Lincoln recognized this in 1864. The Union was into the third year of a conflict it thought would be over in months, if not weeks, thanks in large part to the leaders of its army's unwillingness to fight. Union Commander George McClellan in particular was so nervous to engage the enemy that Lincoln famously groused, ""If General McClellan does not want to use the Army, I would like to borrow it for a time, provided I could see how it could be made to do something."

The only general who seemed to be doing anything was a poorly regarded Ohioan named Ulysses S. Grant, whose victory at Shiloh made him a Union hero. Subsequent campaigns in Vicksburg and Chattanooga convinced Lincoln that Grant was the only man willing to take the fight to the Confederacy and named him commander of the Union Army.

Backlash was swift and severe: How can Lincoln support Grant? He's a drunk!

It was true. In 1854, Grant left the Army in disgrace because of his heavy drinking. When he returned after the outbreak of the war, questions surrounding his fitness for command followed him everywhere--even to his greatest victory. Rumors persisted that Grant was drunk on the battlefield at Shiloh, and Lincoln was urged to fire him.

"I can't spare this man," Lincoln responded. "He fights."

And he won. A little more than a year after his appointment, the supposedly unemployable drunk had pursued and repeatedly routed the forces of a man considered to be the finest military mind in the world, Confederate General Robert E. Lee, before finally forcing Lee's surrender at Appomattox.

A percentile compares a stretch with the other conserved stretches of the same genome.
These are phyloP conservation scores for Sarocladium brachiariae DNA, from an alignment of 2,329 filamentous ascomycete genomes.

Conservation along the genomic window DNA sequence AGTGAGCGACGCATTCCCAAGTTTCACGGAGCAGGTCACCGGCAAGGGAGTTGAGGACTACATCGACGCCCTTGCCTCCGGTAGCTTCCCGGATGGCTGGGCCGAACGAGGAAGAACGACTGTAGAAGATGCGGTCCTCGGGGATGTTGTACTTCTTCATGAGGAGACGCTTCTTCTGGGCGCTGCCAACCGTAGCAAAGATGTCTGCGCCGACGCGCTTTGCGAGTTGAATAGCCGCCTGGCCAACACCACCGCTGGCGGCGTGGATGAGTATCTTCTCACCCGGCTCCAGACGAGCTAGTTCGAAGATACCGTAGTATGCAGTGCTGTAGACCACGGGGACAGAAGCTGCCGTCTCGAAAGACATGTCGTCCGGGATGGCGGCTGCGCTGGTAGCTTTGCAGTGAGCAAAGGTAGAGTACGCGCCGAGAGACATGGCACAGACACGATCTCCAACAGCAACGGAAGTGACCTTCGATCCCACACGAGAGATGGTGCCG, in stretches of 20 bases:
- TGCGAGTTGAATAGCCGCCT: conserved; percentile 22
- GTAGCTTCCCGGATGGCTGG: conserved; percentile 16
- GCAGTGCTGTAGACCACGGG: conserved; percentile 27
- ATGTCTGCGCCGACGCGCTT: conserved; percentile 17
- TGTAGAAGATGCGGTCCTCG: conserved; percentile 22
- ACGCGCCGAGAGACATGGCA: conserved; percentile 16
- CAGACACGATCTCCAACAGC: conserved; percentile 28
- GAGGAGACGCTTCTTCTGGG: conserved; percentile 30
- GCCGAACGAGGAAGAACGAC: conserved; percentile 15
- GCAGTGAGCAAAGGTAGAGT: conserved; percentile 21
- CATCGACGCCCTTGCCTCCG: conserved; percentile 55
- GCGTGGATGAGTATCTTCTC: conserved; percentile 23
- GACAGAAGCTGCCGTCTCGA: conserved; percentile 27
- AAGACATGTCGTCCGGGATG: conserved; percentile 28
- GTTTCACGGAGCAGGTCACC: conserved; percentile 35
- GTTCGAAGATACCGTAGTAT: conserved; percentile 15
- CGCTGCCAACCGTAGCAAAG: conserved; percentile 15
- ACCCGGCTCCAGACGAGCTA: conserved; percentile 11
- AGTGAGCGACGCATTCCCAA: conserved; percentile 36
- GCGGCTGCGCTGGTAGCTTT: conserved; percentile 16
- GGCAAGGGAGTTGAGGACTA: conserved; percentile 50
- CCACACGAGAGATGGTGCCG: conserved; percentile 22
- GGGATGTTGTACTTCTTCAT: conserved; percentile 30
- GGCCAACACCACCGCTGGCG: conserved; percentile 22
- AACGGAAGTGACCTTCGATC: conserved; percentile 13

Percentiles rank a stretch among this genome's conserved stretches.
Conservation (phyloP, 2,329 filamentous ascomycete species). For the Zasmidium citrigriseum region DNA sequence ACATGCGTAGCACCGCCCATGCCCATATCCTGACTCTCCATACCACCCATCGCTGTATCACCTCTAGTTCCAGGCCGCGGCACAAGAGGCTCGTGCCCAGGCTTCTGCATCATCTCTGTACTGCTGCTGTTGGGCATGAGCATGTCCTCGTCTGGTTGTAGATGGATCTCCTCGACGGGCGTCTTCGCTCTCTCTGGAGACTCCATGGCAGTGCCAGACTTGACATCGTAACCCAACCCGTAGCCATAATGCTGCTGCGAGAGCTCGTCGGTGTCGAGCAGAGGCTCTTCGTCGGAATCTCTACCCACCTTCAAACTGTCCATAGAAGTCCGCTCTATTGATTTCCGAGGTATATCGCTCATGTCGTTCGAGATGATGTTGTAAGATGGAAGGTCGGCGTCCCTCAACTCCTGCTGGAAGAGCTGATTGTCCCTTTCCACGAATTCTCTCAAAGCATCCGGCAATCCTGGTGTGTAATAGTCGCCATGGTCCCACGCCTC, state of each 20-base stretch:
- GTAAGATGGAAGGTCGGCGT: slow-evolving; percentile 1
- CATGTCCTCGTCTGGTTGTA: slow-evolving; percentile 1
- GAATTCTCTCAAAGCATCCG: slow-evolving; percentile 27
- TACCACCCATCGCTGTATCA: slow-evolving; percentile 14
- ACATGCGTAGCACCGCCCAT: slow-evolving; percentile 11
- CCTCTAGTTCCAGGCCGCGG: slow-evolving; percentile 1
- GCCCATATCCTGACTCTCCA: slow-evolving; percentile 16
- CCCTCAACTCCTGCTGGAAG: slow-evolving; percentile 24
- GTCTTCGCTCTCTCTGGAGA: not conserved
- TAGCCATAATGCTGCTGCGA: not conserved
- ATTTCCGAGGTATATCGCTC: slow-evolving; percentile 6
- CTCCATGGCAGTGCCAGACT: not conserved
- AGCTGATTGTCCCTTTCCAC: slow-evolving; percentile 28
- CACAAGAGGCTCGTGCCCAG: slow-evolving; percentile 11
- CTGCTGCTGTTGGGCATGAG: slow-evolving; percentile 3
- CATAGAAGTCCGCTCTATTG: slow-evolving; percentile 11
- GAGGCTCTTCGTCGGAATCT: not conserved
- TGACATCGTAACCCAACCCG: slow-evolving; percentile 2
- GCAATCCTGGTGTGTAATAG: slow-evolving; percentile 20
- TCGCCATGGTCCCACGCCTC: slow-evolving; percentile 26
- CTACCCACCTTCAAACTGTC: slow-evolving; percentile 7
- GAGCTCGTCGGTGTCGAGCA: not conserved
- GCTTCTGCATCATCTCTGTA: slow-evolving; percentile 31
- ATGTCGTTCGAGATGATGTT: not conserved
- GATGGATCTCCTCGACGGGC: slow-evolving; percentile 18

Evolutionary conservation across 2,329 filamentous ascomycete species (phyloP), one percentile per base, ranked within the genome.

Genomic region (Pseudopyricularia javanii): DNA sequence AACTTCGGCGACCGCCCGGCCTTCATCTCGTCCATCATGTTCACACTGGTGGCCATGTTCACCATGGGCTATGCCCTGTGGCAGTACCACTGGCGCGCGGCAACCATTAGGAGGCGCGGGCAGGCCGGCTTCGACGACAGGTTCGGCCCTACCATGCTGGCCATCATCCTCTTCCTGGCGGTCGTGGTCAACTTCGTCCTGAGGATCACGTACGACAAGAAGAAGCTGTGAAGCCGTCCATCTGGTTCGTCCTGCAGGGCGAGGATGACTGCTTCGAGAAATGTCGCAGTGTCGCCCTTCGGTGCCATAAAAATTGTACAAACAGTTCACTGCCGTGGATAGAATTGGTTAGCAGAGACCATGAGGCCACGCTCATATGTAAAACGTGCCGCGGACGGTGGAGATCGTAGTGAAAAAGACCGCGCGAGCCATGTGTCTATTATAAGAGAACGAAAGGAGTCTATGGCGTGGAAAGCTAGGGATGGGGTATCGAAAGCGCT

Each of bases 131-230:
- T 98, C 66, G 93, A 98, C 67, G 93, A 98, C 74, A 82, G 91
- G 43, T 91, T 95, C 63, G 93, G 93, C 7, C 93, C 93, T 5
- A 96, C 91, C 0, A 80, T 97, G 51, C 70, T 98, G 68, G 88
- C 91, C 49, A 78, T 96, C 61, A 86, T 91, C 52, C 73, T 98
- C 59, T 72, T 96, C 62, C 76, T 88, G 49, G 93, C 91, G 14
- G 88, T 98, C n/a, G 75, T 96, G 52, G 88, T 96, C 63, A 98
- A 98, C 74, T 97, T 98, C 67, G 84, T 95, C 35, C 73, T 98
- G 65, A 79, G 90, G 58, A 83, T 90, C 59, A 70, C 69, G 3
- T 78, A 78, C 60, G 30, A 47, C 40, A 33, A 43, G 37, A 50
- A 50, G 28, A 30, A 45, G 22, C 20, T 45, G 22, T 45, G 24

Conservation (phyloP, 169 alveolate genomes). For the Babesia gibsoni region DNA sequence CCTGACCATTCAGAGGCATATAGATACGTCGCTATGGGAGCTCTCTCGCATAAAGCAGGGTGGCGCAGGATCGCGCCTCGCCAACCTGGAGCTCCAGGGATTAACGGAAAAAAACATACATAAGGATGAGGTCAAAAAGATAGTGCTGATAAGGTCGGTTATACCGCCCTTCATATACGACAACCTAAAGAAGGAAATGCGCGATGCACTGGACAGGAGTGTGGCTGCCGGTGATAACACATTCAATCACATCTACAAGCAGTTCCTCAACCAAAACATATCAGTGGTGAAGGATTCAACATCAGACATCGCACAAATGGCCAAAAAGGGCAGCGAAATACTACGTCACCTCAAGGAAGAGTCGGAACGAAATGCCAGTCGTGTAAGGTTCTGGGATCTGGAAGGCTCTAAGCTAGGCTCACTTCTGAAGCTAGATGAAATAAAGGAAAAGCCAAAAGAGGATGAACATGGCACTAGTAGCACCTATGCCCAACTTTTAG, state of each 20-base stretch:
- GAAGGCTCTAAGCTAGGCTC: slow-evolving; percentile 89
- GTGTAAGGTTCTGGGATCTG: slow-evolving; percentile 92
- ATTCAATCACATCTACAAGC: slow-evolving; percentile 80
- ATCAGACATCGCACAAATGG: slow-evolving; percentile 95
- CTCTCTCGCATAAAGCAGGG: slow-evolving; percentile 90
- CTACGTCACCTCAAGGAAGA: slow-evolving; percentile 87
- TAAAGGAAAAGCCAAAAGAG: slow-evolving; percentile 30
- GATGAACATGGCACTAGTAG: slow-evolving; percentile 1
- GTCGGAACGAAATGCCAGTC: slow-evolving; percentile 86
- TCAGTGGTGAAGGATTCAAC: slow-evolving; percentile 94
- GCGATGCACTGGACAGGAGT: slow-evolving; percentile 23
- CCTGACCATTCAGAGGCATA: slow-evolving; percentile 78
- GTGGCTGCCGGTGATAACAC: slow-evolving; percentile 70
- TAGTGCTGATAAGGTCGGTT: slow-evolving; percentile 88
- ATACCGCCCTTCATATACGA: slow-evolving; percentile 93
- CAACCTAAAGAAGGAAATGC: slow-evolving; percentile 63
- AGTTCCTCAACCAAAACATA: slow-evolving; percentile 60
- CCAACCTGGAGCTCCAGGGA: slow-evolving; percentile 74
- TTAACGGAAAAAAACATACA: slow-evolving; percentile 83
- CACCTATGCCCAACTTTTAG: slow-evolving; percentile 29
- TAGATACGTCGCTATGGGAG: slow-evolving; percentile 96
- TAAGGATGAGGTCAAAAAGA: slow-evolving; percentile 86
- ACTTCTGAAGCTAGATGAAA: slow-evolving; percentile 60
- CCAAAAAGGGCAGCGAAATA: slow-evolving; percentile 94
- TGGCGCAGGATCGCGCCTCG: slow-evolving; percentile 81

How could Lincoln support Grant? Because he fought. He pursued the enemy, caught it, engaged it, and defeated it. Grant's personal failings were irrelevant because of his ability and, just as importantly, his tenacity.

154 years later, a flawed general rides into battle again, leading a political defense against forces that would undo America philosophically just as assuredly as secession would have undone America physically. When the stakes are this high, personal character is a secondary concern to willingness and ability to fight.

The Republican Party has for years been led by George McClellans, but now has a Ulysses S. Grant. Why do we support President Trump? Because we can't spare this man, he fights.